Poultry industry looks for better '07

SALISBURY - Higher input costs and greater poultry supplies nationwide resulted in a tough 2006 for profits, and area companies may be reducing production numbers to rebound the 2007 market, industry experts said.
calendar icon 13 February 2007
clock icon 3 minute read

Similar to most industries, poultry markets are cyclical with highs and lows, but in 2006, an already costly energy market teamed with a strengthening ethanol market to drive up feed costs, and public fears about avian influenza worldwide diminished or eradicated strong profits achieved in the previous two years, Delmarva Poultry Institute Executive Director told Eastern Shore representatives earlier this month.

In the past two decades, the poultry industry has seen steady 3 percent to 5 percent annual gains. In 2006, however, top poultry companies such as Gold Kist lost $17.7 million versus $112 million earnings the year before. Sanderson Farms and Pilgrim's Pride also sustained $11.5 million and $34 million losses versus $71 million and $265 million in profits in 2005, Satterfield reported. Tyson Foods chicken division's operating income was $53 million last year, only one-tenth of its total the year prior.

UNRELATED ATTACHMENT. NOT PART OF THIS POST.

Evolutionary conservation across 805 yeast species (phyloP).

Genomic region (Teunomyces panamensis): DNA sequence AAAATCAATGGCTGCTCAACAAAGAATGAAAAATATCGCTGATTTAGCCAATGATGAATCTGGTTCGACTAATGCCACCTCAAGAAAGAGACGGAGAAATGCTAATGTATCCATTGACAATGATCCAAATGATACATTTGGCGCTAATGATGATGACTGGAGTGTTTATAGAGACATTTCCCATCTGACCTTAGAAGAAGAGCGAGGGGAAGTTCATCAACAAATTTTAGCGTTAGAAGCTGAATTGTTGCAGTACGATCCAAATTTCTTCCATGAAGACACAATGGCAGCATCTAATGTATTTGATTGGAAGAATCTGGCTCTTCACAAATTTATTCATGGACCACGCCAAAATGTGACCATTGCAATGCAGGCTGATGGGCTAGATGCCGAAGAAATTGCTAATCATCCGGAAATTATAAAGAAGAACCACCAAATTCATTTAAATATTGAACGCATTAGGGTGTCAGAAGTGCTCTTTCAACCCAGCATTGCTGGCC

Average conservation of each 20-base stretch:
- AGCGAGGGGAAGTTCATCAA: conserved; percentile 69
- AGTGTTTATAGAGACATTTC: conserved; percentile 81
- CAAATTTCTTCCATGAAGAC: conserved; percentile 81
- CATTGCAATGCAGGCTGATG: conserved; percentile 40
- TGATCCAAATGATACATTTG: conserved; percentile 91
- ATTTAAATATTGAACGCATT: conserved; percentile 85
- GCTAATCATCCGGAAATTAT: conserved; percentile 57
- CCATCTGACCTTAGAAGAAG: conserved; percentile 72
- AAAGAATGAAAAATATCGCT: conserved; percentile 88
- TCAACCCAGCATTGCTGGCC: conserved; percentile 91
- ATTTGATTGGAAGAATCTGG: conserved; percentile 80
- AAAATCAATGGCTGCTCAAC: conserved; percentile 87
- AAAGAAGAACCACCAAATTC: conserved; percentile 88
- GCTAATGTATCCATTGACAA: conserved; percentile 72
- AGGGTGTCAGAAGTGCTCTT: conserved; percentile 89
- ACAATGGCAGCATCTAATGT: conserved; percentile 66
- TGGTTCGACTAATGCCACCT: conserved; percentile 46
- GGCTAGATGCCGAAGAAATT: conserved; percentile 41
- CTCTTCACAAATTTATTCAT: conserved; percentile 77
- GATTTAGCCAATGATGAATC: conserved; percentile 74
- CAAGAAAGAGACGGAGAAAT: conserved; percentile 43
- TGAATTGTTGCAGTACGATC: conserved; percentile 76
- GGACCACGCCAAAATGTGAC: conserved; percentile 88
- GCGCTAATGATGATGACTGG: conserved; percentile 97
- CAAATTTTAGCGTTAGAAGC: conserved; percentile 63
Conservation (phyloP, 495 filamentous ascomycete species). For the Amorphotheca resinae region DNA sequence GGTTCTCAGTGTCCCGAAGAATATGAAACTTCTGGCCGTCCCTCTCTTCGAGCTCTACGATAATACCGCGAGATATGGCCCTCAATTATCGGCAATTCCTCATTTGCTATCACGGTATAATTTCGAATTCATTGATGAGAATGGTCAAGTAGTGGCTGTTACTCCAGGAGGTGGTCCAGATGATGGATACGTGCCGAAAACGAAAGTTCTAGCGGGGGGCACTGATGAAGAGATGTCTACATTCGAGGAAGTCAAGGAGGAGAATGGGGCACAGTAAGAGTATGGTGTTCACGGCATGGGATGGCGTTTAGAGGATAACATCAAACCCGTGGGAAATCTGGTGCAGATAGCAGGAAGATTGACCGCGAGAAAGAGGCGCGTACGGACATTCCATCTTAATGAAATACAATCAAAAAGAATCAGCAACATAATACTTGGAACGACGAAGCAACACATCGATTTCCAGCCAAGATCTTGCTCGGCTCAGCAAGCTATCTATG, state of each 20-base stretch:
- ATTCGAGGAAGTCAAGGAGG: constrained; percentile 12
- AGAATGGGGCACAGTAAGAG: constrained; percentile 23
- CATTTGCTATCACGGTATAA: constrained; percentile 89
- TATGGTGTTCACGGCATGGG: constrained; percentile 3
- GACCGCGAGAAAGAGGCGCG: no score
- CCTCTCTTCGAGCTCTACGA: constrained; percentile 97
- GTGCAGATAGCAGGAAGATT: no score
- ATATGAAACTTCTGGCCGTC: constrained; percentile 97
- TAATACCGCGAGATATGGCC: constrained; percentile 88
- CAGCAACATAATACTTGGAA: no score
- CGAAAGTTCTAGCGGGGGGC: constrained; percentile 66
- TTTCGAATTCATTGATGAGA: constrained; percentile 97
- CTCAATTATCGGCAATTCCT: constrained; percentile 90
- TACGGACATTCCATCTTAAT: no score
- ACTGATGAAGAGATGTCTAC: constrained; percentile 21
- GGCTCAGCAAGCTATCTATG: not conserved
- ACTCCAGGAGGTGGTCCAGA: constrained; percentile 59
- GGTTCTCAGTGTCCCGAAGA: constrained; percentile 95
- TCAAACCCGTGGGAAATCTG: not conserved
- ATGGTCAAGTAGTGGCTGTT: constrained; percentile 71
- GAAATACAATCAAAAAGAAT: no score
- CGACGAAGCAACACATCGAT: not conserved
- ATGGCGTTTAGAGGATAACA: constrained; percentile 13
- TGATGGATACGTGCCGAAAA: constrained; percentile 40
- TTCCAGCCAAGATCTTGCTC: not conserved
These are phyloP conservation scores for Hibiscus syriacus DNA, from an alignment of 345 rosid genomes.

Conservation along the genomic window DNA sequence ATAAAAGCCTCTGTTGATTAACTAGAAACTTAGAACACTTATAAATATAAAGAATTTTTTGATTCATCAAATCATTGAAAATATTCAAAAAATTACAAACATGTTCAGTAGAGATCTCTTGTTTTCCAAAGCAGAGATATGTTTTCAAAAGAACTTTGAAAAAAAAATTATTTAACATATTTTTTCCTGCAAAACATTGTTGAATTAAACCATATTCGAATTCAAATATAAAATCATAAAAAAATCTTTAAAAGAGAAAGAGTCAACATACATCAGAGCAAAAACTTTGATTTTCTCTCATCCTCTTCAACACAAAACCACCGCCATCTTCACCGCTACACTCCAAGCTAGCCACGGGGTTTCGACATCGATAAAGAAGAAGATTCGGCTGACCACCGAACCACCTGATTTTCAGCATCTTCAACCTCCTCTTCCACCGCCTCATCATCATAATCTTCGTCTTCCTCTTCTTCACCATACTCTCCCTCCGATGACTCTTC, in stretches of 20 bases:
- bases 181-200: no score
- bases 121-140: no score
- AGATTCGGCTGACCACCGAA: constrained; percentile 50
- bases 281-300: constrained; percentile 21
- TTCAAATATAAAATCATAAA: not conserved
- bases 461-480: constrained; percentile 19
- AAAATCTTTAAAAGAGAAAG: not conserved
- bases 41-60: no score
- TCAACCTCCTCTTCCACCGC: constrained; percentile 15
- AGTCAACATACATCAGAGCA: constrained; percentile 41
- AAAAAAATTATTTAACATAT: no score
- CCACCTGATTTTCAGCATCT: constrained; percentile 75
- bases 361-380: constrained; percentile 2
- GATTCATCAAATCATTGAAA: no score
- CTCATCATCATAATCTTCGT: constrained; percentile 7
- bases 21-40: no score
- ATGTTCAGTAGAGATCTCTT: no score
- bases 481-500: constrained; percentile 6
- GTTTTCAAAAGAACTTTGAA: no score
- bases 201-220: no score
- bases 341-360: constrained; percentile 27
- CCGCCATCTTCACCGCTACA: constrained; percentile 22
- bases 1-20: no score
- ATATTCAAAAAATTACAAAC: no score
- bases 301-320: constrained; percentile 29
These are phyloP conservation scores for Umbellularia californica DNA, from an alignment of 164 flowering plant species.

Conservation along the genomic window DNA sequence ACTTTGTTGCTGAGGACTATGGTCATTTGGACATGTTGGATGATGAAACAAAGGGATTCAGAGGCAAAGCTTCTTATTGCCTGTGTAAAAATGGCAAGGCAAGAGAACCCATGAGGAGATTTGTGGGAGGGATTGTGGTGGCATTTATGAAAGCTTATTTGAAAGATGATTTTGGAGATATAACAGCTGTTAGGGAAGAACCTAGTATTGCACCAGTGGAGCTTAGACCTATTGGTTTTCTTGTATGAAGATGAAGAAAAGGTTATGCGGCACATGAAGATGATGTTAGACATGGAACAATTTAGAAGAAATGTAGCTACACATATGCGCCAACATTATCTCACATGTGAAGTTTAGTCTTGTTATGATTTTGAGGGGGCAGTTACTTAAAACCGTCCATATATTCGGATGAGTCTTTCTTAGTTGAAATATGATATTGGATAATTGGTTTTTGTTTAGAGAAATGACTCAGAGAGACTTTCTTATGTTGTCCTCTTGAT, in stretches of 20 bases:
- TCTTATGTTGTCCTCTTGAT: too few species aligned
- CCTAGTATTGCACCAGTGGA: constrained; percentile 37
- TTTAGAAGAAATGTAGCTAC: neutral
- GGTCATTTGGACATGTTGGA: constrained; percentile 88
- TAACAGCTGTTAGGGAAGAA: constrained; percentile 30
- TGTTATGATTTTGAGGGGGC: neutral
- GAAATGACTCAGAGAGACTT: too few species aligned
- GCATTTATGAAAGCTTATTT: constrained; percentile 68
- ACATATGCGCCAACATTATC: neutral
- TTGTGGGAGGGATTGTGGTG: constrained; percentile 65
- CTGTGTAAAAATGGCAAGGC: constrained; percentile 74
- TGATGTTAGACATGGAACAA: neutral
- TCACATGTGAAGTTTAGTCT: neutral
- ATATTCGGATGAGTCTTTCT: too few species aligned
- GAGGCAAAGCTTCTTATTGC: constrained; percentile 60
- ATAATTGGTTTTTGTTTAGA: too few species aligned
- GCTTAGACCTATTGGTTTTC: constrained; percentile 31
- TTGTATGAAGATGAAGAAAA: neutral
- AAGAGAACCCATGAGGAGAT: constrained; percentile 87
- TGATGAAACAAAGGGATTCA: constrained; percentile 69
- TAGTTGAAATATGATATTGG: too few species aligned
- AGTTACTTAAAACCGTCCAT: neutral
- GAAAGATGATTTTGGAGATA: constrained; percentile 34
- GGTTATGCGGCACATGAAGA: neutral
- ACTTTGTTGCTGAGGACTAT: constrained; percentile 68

Delmarva's poultry producers such as Perdue are privately owned, but a spokeswoman acknowledged that it, too, felt a backlash.

"This is a cyclical business. We are subject to the same market forces as everyone else," said Julie DeYoung. "We've been through periods of high cost before. We'll have to wait and see how the corn market plays out."

While constant publicity of an avian flu pandemic dominated news during the first half of 2006, the rise of ethanol as a fuel-efficient additive and alternative-fuel stirred the second half of the year. The growing demand for the corn-based product has shot up corn prices to levels not seen in a decade. The news is good for corn farmers. It's bad for poultry growers.

"Poultry companies are very concerned with the price of feed ingredients because ethanol is taking a great deal of corn out of the animal feed market, and the costs of feeding the birds is the biggest cost to raising chicken," Satterfield said. "Sixty percent of the diet is corn."

Source: Delmarva daily Times

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